talent and versatality. It was mostly wooden music and featured great
        vocals and simple melodies from the past. Even my wife who was a bit
        young during the time liked it and knew most of the words. We sang along
        and like eighty % of those questioned we sing along in our cars and the
        shower and with the tube. We cannot live in communal housing because of
        our loud voices and exhuberance. Our house is double insulated and stops
        the embarassment. For me the show was inspiring.
        > This morning I tried a new BBC sattelite station playing the new
        music. Lady Ga ga, and the little Perry girl were blasting it out with
        the British DJ`s acting like old AM jocks commenting at a mile a minute.
        I was at first about to reject it but then tried to accept it as
        ocassionally my father would listen to my folk music. I began to
        appreciate the Retro nature of the presentation and now I think of Dick
        as he remembers those old poets of his area. "The ones they pick, the
        ones youll know by" CSNY, "Teach your children" . Bill
        >



        [Non-text portions of this message have been removed]
      • William
        I saw The Sons of the Pioneers at the road show of the Grand ol` opera. They were sold out at the KRNT Radio theatre. They often appeared with Roy Rodgers and
        Message 3 of 5 , Dec 2, 2010
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          I saw The Sons of the Pioneers at the road show of the Grand ol` opera. They were sold out at the KRNT Radio theatre. They often appeared with Roy Rodgers and he was my childhood hero. Dale could yodel and had a great set of lungs. My Grandfather took me as my dad thought that music to be old time. I also heard Woody Guthery and my grand parents knew him personally. They served Bonnie and Clyde Barrow Sunday dinner not long before they were blown to hell. There were not that many people here before the Baby Boom and folks knew each other. I used to sing Davy Crockett and went room to room in grade school. I had memorised eight verses and would run out of spit before I ran out of lyrics.
          It seems easy to become a crumedgeon and I know I am sometimes guilty. The old English authors you mentioned were not stressed in Catholic school and I know I missed them. We were busy memorising the Baltimore Catechism.
          The theatre I mentioned was the bastion of culture as this place was and is truly rural. In the middle of this big continent there are few cosmopolitan cities and back then radio was the only link to civilisation. I saw the great Gene Pitney at the KRNT. Remember "Town without pity"? The country people called the theatre "The crunt" and could not figure why the city people laughed at that usage. Bill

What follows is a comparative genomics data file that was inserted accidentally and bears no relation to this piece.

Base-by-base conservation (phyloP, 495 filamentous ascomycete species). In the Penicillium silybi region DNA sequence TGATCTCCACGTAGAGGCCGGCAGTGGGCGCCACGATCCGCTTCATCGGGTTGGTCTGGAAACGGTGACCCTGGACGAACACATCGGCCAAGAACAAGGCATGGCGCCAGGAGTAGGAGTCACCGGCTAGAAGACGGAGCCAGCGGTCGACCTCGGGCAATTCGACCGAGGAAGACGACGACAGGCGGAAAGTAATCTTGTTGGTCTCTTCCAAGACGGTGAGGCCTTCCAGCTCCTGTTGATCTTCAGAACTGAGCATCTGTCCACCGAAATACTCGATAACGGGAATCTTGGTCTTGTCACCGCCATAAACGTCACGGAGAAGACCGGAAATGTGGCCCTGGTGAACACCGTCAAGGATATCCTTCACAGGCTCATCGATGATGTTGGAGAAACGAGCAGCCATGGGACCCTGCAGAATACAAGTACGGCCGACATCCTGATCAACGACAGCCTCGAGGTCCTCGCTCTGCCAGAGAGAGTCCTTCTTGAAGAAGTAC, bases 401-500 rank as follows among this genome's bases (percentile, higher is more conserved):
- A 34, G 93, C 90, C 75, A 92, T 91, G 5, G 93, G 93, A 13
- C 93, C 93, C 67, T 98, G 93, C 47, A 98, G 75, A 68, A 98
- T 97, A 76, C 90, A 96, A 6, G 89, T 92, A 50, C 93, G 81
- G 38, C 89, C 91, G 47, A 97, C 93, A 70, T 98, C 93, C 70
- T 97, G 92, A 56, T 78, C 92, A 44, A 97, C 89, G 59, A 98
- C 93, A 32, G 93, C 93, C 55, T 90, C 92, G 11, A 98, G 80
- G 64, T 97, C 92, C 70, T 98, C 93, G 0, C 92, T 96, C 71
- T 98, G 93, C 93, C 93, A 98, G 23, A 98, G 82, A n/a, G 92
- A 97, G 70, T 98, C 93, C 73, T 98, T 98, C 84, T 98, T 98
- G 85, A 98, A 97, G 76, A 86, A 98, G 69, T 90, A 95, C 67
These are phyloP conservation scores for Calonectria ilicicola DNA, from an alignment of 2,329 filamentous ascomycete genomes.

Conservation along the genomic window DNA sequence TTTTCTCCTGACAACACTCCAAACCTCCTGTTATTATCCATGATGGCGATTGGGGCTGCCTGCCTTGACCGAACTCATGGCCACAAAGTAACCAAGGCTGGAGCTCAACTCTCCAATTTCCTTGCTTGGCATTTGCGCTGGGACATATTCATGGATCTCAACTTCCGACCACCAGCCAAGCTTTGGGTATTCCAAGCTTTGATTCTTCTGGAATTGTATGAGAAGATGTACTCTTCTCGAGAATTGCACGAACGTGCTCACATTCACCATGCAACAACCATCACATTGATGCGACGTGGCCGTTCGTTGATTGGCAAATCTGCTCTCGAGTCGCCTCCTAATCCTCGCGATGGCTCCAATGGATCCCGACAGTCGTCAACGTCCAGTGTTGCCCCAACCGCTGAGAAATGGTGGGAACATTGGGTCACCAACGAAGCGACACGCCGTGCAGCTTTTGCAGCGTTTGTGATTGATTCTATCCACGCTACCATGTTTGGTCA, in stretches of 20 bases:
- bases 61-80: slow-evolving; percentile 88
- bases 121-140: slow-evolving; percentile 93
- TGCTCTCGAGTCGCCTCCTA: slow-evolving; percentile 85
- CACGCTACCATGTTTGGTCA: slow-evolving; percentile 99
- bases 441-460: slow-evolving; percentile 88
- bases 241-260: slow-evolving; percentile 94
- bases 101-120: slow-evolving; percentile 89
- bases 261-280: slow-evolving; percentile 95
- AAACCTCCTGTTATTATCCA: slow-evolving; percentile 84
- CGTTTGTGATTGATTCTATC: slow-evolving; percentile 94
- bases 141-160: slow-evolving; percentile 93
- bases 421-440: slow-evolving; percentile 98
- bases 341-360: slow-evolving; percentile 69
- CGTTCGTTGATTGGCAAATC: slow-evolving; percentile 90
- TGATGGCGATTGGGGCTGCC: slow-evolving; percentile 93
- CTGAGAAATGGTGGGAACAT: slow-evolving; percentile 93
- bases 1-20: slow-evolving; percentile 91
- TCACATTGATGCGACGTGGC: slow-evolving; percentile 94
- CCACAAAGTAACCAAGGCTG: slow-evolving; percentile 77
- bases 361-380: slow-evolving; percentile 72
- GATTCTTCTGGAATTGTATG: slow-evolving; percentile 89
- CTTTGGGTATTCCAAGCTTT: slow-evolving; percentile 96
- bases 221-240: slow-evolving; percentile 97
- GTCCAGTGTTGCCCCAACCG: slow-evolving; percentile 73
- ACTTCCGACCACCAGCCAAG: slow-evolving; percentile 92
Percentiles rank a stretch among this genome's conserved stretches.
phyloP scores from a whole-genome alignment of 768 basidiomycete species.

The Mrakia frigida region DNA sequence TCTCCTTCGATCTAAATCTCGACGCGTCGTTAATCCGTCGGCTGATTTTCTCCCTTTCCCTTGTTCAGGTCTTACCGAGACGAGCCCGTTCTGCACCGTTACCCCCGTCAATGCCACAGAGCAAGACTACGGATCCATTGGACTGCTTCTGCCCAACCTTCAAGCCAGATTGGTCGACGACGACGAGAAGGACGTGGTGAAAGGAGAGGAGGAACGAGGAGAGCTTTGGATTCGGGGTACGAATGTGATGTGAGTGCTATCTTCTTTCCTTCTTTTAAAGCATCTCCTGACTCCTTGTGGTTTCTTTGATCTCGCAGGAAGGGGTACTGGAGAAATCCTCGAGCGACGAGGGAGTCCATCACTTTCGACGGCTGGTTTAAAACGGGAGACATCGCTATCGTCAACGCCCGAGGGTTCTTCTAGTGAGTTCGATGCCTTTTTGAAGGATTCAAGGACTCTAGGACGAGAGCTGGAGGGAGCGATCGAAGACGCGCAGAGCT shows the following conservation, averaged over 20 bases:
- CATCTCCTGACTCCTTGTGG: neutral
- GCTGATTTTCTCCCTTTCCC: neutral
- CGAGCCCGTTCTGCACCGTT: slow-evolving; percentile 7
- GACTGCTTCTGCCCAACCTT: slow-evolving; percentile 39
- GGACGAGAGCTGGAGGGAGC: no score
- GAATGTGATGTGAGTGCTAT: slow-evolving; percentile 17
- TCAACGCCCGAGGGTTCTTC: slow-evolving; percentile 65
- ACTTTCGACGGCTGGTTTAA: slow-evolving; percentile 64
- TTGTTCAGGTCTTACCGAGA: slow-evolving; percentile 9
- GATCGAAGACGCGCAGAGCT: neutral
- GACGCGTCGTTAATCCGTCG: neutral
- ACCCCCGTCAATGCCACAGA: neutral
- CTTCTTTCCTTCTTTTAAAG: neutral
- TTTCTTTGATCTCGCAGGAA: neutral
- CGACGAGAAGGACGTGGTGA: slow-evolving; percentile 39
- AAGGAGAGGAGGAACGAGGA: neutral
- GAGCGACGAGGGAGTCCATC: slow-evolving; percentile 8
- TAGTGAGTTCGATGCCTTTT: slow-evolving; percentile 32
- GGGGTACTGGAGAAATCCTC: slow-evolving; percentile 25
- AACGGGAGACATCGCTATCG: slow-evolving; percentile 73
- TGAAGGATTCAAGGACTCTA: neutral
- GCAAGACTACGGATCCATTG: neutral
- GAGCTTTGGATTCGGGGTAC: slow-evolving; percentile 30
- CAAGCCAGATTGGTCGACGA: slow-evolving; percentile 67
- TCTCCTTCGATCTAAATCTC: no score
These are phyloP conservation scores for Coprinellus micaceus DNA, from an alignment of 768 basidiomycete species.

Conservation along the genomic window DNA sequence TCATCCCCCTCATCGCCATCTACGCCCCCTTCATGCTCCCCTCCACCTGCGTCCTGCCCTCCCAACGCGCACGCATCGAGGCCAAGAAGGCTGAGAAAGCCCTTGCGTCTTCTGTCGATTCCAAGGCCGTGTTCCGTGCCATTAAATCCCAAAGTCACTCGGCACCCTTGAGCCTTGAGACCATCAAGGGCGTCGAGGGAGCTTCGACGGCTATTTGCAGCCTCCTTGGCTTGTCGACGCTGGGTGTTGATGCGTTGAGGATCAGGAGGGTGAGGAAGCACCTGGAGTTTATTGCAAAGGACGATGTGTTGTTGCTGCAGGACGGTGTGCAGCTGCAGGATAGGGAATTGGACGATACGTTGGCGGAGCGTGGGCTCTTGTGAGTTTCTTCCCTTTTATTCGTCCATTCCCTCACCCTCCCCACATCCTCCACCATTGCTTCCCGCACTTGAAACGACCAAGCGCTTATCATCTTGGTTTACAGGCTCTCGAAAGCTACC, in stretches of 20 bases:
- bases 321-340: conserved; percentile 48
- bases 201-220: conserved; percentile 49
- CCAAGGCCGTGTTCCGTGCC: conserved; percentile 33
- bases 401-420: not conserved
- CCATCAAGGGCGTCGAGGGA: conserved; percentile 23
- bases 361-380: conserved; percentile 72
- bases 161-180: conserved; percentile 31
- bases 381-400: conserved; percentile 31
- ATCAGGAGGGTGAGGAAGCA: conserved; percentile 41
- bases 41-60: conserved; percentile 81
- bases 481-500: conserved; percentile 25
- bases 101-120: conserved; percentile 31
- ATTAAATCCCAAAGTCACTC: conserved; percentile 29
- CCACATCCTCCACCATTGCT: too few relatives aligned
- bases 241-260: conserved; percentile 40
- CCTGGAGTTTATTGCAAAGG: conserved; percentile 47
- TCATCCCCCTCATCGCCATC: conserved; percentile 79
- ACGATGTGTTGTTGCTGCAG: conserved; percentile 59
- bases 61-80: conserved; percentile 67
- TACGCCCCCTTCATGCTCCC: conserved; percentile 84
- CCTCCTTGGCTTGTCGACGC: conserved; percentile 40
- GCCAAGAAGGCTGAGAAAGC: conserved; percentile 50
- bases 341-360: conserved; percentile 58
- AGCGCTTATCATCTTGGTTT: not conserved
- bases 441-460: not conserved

• Mary
          As Time Goes Bye is one of my favorite British sitcoms! Anyway, I think it s interesting how Americans adopted British literature but the British adopted
          Message 4 of 5 , Dec 2, 2010
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            As Time Goes Bye is one of my favorite British sitcoms! Anyway, I think it's interesting how Americans adopted British literature but the British adopted American music. The blues, jazz, R&B, and hip hop are all creations of our multicultural experience, then adopted and created anew with The Beatles, Rolling Stones, and Led Zeppelin. After going through much American folk music over the years, I find the Celtic stuff plucks my heartstrings. I have The Chieftains Long Black Veil, a collaboration with some excellent artists from other genres. I also really like Raising Sand, the Robert Plant, Allison Krauss collaboration. Mary
          • William
            You must remember this ,a kiss is just a kiss a sigh is just a sigh. The fundamental things apply as time goes by. And when two lovers coo,they still say I
            Message 5 of 5 , Dec 2, 2010
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              "You must remember this ,a kiss is just a kiss a sigh is just a sigh. The fundamental things apply as time goes by.
              And when two lovers coo,they still say "I love you", on that you can rely, no matter what the future brings as time goes by.
              Moonlight and roses never out of date,hearts full of passion ,jealousy and hate. Woman needs man and man must have his mate,that no one can deny.
              It`s still the same old story,a fight for love and glory,a case of do or die.
              The world will always welcome lovers,as time goes by. "
              From memory. I think Hoagy Carmichael may have written this beauty but I am not sure.Bill